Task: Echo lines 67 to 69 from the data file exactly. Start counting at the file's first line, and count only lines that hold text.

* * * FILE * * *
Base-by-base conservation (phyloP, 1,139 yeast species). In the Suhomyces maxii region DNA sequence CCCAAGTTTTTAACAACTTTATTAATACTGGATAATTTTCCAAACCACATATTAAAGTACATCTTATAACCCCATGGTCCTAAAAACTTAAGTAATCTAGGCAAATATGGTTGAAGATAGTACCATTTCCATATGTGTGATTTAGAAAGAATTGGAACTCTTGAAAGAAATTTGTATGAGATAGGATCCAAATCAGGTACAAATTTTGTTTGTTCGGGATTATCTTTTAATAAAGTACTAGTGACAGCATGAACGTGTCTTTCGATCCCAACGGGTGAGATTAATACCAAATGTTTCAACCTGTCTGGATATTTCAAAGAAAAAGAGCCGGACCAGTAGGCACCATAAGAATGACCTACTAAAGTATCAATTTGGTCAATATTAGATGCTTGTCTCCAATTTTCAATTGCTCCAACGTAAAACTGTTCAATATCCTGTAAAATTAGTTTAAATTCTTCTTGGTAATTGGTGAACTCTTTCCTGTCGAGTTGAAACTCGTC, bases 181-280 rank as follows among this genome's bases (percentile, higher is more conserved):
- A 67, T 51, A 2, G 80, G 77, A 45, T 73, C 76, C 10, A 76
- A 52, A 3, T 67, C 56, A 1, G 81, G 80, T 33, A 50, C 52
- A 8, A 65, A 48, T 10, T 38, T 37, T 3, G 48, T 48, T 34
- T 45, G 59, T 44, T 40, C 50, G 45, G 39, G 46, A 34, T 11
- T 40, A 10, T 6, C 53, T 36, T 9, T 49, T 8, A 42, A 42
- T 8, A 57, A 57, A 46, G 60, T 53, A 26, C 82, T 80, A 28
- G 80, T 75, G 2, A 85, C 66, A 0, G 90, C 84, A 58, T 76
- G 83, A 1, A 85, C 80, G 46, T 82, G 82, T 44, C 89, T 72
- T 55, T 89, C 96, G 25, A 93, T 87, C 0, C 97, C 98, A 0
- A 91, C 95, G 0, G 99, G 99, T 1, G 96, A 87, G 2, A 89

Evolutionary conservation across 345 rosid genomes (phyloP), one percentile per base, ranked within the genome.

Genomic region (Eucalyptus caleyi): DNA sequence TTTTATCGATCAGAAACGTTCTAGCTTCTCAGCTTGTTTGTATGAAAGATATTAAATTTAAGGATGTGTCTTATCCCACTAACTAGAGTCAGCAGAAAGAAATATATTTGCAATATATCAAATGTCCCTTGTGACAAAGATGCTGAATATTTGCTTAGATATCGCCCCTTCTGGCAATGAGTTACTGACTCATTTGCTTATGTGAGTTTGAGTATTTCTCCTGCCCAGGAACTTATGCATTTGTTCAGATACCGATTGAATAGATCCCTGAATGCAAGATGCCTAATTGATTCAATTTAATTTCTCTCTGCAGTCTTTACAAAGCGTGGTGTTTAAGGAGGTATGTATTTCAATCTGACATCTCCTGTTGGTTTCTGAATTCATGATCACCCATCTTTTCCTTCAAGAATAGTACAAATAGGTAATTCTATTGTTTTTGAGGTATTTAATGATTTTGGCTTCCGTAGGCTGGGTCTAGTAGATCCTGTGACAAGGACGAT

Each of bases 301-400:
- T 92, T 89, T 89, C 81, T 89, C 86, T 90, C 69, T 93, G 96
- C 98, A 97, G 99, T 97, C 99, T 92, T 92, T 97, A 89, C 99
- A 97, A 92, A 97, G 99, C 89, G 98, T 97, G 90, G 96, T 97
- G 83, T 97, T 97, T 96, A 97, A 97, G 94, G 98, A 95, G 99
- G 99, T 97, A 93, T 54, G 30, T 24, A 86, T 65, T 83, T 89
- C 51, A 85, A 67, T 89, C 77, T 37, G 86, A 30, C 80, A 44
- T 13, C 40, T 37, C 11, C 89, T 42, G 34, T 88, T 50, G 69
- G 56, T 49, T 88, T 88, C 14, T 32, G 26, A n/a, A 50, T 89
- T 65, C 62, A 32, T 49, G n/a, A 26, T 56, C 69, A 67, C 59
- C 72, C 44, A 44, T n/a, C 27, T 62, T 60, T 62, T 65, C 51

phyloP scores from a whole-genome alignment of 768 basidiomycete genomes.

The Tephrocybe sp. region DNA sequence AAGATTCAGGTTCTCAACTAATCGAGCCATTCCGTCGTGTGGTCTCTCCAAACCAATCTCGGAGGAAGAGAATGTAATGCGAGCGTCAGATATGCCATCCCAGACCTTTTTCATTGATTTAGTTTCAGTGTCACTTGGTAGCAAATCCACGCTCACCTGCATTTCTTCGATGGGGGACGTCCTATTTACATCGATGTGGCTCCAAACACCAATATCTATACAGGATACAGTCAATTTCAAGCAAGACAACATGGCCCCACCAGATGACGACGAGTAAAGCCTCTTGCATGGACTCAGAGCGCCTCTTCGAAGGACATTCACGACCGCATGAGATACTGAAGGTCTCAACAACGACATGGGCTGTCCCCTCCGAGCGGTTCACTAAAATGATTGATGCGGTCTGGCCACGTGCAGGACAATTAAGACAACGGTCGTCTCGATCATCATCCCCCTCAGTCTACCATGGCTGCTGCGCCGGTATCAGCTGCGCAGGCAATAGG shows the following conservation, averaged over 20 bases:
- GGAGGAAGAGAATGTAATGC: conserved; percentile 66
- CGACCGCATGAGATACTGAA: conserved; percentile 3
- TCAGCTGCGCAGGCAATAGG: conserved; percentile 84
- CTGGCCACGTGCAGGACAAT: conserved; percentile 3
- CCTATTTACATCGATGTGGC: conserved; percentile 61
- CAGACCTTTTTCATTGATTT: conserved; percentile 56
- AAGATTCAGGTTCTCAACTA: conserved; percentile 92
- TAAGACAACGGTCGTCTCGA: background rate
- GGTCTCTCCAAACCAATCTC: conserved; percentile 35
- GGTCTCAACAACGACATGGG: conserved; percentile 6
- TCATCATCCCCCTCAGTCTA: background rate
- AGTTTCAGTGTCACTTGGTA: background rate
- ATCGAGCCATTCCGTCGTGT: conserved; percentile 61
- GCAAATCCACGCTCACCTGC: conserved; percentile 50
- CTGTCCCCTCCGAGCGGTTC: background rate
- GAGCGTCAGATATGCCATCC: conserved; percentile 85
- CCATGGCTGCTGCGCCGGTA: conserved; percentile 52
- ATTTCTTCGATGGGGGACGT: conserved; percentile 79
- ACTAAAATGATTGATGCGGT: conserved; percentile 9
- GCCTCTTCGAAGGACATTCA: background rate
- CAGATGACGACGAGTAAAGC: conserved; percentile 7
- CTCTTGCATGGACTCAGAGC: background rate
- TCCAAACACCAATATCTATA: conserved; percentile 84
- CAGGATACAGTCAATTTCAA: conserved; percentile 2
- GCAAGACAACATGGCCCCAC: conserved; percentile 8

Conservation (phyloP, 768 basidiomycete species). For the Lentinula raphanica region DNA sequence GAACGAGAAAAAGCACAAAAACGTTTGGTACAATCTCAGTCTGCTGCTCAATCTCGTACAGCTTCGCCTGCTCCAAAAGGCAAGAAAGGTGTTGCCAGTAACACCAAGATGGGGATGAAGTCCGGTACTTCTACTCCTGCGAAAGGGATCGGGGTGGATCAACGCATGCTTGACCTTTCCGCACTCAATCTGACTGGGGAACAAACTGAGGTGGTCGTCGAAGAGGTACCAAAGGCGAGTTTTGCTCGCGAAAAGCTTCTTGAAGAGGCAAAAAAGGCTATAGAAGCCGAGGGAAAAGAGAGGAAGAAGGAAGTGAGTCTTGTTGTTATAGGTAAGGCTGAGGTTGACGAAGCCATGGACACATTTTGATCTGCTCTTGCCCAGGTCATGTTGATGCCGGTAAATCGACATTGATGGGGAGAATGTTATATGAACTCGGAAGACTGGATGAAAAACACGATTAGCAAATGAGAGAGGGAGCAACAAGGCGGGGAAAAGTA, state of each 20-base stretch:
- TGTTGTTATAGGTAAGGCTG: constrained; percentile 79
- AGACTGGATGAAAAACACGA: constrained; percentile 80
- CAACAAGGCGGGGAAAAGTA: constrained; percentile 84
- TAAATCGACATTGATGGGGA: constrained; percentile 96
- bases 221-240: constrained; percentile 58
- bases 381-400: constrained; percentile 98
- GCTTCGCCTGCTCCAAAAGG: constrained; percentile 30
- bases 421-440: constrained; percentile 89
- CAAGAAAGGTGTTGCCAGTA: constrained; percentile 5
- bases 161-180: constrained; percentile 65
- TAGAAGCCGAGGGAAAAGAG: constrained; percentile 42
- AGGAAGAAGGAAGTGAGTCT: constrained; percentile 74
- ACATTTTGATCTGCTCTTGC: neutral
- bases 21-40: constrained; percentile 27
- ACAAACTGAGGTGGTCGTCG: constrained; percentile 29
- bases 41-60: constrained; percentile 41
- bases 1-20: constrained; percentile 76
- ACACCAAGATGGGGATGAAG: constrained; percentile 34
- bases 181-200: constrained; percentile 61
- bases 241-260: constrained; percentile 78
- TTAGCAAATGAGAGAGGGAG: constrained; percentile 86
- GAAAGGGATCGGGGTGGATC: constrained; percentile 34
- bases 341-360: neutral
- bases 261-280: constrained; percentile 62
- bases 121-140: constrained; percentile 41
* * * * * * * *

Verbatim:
- ACAAACTGAGGTGGTCGTCG: constrained; percentile 29
- bases 41-60: constrained; percentile 41
- bases 1-20: constrained; percentile 76